For email marketers, our emails are our digital babies. They are born out of our creativity, intelligence and experience. It’s no big surprise that email marketers are proud of their work every single time.
Well, that’s until they see it in their audience’s spam folder.
Every day, up to 14.5million spam emails are being sent, accounting for over 45 percent of all emails. While this includes legitimate emails that got flagged as spam, one might wonder why and how emails get marked.
But is there really no way for email marketers to escape the fate of the spam folder? Are we but powerless against the spam filter?
Actually, there’s a way.
It’s also really easy.
You should’ve done it from the start.
And it all starts with being mindful of your subject line.
What is an Email Spam Filter?
Before we dive into the solution, let’s diagnose the problem first.
A lot of us end up other people’s spam folders without realizing, and it’s mostly because spam filters can get confusing.
Just imagine spam filters as semi-autonomous robots that work specifically to detect spam. The way they do it is nothing special, but it’s a pretty rigorous job. Now, when spam filters detect spam-like qualities in an email, it gets automatically sent to the spam folder.
While the idea of a spam filter is smart, it’s not perfect. Many times I accuse people of not sending an email, but in reality, it was simply marked as spam. It is worth noting, however, that spam filter technology has come a long way and it detects most if not all spam in your emails.
How do they do it?
Well, spam filters look at a variety of things before they mark an email as spam.
First, they scan the source of the email and cross-reference the sender against their spam list. See, all emails are tracked and are given scores. The score depends on the open rate, delete rate and bounce rate.
When an email sender has a consistently low open rate and high bounce rate, they receive a low score. If this becomes a trend, all his emails will eventually find the spam folder.
But you might ask, “I don’t have a low open rate and high bounce rate but my emails still go directly to the spam folder, why is that?”
Spam filters don’t just rely on the historical records of the email sender. Sometimes, they just check the email for tell-tale signs of spam – starting with the very first thing we see.
How To Avoid the Spam Folder? – Writing a Better Subject Line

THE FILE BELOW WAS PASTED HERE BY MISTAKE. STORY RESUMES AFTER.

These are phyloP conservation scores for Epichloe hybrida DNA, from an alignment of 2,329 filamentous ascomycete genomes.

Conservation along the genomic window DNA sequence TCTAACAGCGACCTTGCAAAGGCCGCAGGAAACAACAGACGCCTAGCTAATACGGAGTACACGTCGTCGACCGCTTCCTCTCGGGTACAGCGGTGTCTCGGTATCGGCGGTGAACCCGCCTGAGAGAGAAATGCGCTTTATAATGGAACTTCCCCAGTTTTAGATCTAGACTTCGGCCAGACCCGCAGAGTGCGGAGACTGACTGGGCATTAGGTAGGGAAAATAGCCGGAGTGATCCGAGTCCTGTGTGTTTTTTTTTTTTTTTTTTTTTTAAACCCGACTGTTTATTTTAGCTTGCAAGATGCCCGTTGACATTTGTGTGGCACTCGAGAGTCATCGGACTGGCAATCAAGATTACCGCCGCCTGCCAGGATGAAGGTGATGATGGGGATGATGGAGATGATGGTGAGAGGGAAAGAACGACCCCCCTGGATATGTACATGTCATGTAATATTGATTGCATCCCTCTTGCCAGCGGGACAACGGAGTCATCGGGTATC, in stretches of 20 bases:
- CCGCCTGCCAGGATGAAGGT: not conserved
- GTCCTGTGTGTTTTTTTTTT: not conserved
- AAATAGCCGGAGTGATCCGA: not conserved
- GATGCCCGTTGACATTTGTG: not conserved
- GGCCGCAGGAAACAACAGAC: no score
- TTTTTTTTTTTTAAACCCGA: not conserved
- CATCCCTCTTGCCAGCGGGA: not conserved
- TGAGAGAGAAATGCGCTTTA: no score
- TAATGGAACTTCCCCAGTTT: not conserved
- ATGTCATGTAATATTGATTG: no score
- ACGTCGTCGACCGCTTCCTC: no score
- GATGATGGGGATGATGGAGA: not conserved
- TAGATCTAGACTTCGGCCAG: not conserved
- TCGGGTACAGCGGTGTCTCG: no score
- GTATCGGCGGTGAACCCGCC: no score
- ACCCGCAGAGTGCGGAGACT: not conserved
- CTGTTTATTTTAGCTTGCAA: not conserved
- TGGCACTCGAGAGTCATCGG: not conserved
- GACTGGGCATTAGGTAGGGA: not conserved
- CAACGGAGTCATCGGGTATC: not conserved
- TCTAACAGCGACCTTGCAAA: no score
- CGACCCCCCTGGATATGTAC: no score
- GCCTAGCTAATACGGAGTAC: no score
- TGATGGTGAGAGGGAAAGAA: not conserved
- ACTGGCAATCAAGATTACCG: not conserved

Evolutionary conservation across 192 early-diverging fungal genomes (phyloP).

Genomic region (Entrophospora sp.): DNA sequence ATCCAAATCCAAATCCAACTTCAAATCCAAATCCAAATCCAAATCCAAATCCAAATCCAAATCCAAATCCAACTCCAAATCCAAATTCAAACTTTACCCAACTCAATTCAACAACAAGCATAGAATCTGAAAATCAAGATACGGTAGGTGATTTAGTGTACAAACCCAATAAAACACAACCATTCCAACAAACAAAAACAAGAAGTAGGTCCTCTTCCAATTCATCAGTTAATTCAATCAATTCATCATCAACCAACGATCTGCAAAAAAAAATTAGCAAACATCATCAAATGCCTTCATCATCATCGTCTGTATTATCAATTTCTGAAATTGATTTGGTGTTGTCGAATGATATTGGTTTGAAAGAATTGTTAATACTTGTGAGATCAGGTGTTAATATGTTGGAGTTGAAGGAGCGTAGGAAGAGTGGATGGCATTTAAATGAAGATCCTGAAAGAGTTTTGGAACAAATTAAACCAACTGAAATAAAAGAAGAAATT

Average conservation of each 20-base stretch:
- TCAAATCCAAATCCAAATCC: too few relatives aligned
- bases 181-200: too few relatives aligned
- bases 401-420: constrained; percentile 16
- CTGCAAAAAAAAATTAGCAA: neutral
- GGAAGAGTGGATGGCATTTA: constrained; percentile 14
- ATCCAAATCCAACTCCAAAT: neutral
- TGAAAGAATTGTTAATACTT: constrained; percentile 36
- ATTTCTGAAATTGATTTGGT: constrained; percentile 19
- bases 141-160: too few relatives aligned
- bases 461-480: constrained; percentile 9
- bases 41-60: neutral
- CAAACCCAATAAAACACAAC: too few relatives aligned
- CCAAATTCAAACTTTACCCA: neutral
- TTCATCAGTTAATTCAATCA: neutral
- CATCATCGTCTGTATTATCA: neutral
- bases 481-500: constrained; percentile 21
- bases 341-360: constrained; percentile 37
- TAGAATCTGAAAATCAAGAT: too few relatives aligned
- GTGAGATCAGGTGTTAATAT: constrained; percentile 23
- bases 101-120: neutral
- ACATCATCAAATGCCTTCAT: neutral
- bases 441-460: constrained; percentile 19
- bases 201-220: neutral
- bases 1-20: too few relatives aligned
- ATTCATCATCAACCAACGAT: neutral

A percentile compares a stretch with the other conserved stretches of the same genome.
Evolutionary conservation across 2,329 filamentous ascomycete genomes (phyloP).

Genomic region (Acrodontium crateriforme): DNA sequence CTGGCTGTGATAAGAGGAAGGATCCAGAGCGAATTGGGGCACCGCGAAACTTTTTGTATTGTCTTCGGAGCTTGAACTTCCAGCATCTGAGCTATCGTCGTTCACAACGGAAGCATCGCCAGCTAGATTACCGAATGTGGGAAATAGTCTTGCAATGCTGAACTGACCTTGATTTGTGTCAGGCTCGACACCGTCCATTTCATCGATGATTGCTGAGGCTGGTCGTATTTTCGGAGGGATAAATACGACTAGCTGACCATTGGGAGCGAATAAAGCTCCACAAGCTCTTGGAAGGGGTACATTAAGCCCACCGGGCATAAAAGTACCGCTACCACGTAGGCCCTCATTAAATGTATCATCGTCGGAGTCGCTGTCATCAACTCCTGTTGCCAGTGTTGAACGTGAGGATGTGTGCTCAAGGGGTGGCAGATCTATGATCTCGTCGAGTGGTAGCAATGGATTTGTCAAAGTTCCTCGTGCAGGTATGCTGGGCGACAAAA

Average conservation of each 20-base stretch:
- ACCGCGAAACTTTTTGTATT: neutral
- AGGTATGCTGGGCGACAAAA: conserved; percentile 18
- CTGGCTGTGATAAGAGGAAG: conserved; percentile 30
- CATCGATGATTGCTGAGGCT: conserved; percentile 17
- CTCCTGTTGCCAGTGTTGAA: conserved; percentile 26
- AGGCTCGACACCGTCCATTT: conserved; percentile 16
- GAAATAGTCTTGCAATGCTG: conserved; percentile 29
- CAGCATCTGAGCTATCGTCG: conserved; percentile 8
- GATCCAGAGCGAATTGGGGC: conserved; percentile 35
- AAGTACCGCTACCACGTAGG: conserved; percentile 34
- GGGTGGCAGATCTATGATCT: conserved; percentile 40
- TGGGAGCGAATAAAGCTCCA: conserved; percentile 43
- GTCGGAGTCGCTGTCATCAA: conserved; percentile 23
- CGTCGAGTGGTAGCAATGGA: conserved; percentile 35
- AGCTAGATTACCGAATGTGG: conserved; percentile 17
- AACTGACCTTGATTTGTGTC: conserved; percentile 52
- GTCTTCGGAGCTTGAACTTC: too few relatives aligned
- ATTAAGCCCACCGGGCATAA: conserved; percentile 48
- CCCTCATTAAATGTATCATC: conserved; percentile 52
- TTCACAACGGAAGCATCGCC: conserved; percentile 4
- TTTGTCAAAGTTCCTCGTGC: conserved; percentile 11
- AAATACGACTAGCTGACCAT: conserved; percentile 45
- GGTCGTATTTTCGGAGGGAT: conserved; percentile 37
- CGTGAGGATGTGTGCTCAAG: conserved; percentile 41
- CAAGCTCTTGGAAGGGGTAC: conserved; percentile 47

So now that we understand how the spam filter works, let’s discuss how we can avoid the void. Let’s focus on the subject line first.
First of all, it’s 2018. By now, we can determine from subject lines alone emails that shout “SPAM!”. If you check your spam folder right now, you will most likely find common some of these words in the subject lines:
By analyzing the 455 spam trigger word list, but we can easily find the top 10 words that found in spam emails. The subject line of emails should engage the attention of the reader, but it should do so without using these words (if possible).
Another thing to avoid is called hash busting, which is putting and/or replacing characters in the subject line to “fool” the spam filter. Subject lines such as “Fr33 Pr!z3 |ns|d3” will still trigger the spam filter. Bots are much smarter than that and putting everything in caps won’t help as well. Who wants to read a letter that’s shouting at them?
Also, be wary of using a deceptive subject line. This happens when email senders add “Fwd:” or “Re:” to fool the reader into thinking that there is an ongoing correspondence. The spam filter will detect this and automatically banish these emails to the spam folder.
It also helps if your subject line is 50 characters, or less. Who knew keeping it short and sweet helps?
Last, make sure the headline does not mislead readers. For example, if the email subject is about a product for sale, then don’t write a subject line that suggests the product is free. The subject line should “tell” readers what’s inside rather “sell” them on it. Even if sales-y emails pass spam filters, the reader will probably send it there anyways.
Take Note of the Body
Let’s assume the email makes it through the spam filter, it should be all good, right?
Well, not really. Remember that the target can manually mark it as spam. According to email marketing company Campaign Monitor, only 0.5% of total emails are needed to be flagged, which effectively ends any campaign.
This makes editing the content of all emails even more important. Just because a specific type of content, or style of delivery, works for one guy’s list does not mean it will work for everyone.
In email marketing, it should go beyond making another sale, or pushing another product/service. While that’s certainly the ultimate goal, it’s important to understand that emails should always provide value for the target audience. After all, if it asks them for a few minutes of their time, make sure it’s worth it.
If we compose emails from the audience’s perspective, it’s important to ask, “What kind of email would I enjoy reading and then respond to?”
About the author: Andrew is the CEO of Next Level Web, a trusted marketing agency based in San Diego, California. He has three lovely daughters and the most patient wife of all time. They specialize in Web Design, Search Engine Optimization, PPC Advertising, and Email Marketing (The Agency – not the daughters… yet).